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“…tough lessons they have taught us about trust”

Energy Secretary Hazel O’Leary:
“Never again”

Government pays $4.8 million for experiments

Yeah, yeah, I know. This article is 14-year-old news, but I still think it’s important today with all this new-found faith today in how those in power can improve. From votethebastardsout.com. ~Editor
_________________________________________________________________

by: Verena Dobnik

Associated Press, 11-20-96 NEW YORK — The U.S. government will pay $4.8 million for injecting 12 human guinea pigs with uranium and plutonium without their knowledge as part of a Cold War-era radiation experiment. “Never again,” Energy Secretary Hazel O’Leary said in announcing the settlement Tuesday. “Never again should tests be performed on human beings.” O’Leary said $400,000 apiece will go to the families of the 11 victims who are now dead, and a women still living in upstate New York. Doctors are not sure whether ant of the 11 deaths were directly related to the experiments.

“This settlement goes to the very heart of the moral accountability the government owes its citizens,” the outgoing energy secretary said at a meeting of the American Public Health Association. Lawyers for the plaintiffs said the government has yet to compensate about 20,000 other people used for biochemical experiments in the 1940s, ’50s and ’60s . The 12 victims in the settlement were injected during the 1940s — 11 with plutonium, and one with uranium — to see how the human body would react to an atomic bombing.

The tests sprang from efforts to develop atomic weapons. At the time, scientists claimed that the people were terminally ill anyway and would not survive 10 years. But a number of them lived longer, and the plutonium is said to have caused urinary tract infections and painful osteoporosis, or thinning of the bones. Autopsies on the patients injected with plutonium revealed bones “that looked like Swiss cheese,” said Raymond Heslin, a lawyer for the plaintiffs. Nine of the victims received the injections at Strong Memorial Hospital in Rochester (N.Y.) as part of research project conducted by the University of Rochester and the U.S. government.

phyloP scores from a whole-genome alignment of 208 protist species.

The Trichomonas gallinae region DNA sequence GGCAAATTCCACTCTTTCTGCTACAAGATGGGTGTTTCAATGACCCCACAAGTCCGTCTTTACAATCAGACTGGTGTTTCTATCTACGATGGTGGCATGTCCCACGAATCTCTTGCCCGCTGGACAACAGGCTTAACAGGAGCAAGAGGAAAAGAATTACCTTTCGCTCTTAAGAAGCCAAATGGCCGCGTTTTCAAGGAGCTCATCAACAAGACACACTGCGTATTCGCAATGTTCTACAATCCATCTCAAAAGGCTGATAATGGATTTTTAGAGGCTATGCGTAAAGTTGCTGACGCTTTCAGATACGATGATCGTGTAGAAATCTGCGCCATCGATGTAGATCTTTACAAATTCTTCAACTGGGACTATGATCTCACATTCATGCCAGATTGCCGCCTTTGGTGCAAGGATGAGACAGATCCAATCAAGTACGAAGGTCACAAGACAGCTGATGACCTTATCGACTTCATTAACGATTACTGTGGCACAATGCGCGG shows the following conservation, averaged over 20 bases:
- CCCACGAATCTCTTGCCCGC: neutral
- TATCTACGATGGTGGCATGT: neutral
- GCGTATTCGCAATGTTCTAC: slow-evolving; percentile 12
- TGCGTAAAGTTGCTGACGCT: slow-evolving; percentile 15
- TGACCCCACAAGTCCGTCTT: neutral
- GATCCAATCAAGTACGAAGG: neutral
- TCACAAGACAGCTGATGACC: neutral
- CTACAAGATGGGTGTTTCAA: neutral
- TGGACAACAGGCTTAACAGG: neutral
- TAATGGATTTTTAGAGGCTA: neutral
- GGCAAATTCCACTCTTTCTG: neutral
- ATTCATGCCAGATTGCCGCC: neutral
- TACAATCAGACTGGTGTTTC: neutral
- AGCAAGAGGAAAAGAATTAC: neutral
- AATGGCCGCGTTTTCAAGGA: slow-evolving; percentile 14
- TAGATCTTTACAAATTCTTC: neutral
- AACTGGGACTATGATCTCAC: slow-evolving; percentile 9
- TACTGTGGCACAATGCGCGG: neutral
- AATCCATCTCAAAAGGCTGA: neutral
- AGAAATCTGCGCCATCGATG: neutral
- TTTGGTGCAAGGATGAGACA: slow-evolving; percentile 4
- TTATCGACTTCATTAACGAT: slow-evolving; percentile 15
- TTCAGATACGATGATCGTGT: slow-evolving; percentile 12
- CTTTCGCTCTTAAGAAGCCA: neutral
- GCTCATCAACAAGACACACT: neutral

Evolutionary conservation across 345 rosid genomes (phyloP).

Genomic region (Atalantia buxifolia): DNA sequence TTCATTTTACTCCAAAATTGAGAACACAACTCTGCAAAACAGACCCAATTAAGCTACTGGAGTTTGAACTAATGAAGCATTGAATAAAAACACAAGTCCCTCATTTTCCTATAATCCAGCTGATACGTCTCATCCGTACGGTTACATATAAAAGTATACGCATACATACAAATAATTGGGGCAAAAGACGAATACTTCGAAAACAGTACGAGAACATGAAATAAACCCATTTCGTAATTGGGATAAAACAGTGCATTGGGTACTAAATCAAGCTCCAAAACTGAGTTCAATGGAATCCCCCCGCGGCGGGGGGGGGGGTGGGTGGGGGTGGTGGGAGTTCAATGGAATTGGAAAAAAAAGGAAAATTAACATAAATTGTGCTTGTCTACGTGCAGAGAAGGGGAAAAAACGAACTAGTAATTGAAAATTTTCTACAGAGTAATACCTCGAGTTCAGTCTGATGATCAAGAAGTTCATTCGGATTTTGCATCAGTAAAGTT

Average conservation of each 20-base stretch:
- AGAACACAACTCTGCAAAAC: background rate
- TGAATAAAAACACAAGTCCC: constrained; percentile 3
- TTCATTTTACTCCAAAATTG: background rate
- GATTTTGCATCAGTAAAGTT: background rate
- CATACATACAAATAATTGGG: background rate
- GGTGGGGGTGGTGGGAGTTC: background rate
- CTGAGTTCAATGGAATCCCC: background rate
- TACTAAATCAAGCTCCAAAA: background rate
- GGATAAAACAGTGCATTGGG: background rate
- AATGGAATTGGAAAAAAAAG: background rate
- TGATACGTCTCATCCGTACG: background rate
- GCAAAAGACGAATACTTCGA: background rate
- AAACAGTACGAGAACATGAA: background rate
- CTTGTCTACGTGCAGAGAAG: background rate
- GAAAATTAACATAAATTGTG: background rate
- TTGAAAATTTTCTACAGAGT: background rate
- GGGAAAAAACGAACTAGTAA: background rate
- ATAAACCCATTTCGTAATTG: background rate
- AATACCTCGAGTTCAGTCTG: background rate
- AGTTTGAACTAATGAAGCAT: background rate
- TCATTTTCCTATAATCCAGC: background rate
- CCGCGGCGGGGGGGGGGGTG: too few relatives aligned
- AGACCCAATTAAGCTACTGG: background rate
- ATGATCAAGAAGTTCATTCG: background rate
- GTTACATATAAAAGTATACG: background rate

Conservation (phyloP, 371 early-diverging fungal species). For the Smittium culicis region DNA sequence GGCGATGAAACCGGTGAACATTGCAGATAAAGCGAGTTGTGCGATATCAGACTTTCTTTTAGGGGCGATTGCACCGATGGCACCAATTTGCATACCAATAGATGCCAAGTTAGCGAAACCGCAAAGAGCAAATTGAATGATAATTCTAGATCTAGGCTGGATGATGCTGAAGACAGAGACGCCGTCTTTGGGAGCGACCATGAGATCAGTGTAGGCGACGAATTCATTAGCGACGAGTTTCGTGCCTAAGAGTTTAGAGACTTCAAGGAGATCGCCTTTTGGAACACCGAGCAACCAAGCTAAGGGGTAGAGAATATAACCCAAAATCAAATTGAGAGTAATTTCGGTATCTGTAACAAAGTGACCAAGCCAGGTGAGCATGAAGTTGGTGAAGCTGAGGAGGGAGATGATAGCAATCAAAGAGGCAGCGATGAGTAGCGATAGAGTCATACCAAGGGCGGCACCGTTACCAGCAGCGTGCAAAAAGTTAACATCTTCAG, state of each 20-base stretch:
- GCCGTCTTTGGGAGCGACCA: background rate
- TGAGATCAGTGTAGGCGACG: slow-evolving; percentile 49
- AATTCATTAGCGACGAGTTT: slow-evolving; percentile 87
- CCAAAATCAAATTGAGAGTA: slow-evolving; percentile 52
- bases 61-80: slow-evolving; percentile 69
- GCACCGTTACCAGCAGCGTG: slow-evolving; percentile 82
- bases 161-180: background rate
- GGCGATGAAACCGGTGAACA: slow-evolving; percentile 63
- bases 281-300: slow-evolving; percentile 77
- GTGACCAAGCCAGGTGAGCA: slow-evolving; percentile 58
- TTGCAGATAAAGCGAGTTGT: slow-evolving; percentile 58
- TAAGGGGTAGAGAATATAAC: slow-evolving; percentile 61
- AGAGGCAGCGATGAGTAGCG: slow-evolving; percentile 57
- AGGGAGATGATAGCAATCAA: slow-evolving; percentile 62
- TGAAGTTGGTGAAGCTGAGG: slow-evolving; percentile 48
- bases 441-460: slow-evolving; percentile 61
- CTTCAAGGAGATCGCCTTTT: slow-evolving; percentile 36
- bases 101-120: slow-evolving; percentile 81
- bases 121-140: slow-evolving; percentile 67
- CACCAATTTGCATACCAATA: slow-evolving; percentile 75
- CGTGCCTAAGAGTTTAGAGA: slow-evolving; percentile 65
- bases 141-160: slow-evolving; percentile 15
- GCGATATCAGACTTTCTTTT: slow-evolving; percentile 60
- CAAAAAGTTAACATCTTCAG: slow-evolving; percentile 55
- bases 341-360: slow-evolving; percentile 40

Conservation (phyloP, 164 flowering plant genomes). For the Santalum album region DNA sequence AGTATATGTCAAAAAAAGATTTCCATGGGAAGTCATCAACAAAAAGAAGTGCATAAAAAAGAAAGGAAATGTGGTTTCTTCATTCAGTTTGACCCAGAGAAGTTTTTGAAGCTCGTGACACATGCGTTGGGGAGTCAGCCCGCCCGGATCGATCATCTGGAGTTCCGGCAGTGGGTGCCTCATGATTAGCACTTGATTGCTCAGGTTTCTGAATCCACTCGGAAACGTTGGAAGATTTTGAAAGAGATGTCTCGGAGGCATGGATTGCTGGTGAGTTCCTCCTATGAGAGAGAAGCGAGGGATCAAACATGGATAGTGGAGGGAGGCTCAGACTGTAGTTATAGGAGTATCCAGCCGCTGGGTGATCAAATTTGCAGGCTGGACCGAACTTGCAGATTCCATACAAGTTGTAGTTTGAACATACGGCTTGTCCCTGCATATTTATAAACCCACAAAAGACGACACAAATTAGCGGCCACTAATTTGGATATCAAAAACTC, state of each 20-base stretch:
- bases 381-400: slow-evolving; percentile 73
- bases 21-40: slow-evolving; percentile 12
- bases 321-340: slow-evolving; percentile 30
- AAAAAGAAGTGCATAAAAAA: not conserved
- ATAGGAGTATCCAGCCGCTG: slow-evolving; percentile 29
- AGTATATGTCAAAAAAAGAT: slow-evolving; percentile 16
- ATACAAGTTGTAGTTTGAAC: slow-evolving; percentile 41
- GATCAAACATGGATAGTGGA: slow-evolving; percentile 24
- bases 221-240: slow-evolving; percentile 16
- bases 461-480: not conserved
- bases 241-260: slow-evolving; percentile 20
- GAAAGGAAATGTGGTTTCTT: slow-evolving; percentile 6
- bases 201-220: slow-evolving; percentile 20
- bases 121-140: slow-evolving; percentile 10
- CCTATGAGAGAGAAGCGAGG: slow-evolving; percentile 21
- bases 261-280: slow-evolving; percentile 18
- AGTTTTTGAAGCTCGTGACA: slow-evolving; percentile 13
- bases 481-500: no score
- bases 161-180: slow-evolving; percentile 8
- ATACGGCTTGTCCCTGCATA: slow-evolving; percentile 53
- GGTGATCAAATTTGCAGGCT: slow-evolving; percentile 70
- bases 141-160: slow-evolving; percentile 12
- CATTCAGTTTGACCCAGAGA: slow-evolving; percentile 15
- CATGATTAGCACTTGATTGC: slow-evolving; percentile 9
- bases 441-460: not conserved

The scientists performing the experiments “had a code word for plutonium in medical records, so people couldn’t figure out that these people were injected,” said a lawyer for the plaintiffs, Leonard Marks. “It was a rotten thing to do,” said Luther Schultz, whose mother, Eda Schultz Charlton, was injected in 1945 at Strong Memorial. Charlton received a dose of radiation 43 times the amount an average person absorbs in a lifetime, but she lived another 38 years to age 85. “If people had been notified and knew what they were doing, it would be a different thing,” Schultz said. “But this was just picking people put and shooting poison into them — I’m pretty bitter about that.”

The only survivor among the 12 is Mary Jean Connell, who is now in her 70s and lives near Buffalo. Her lawyer said she had no comment.

The 12 were among thousands of people used in experiments by the U.S. government between 1944 and 1974. Last year, President Clinton appointed a panel that is now drafting a report on human radiation experiments to be released within two months. The panel’s experts have found that it was not uncommon for doctors to use patients as test subjects without their knowledge in the 1940s.

“We are grateful to the families for the tough lessons they have taught us about trust, responsibility and accountability between the government and the people,” said O’Leary, who made the issue a centerpiece of her tenure. In addition to the 12 cases, another plutonium claim was settled last summer and a few other such cases are still being negotiated.

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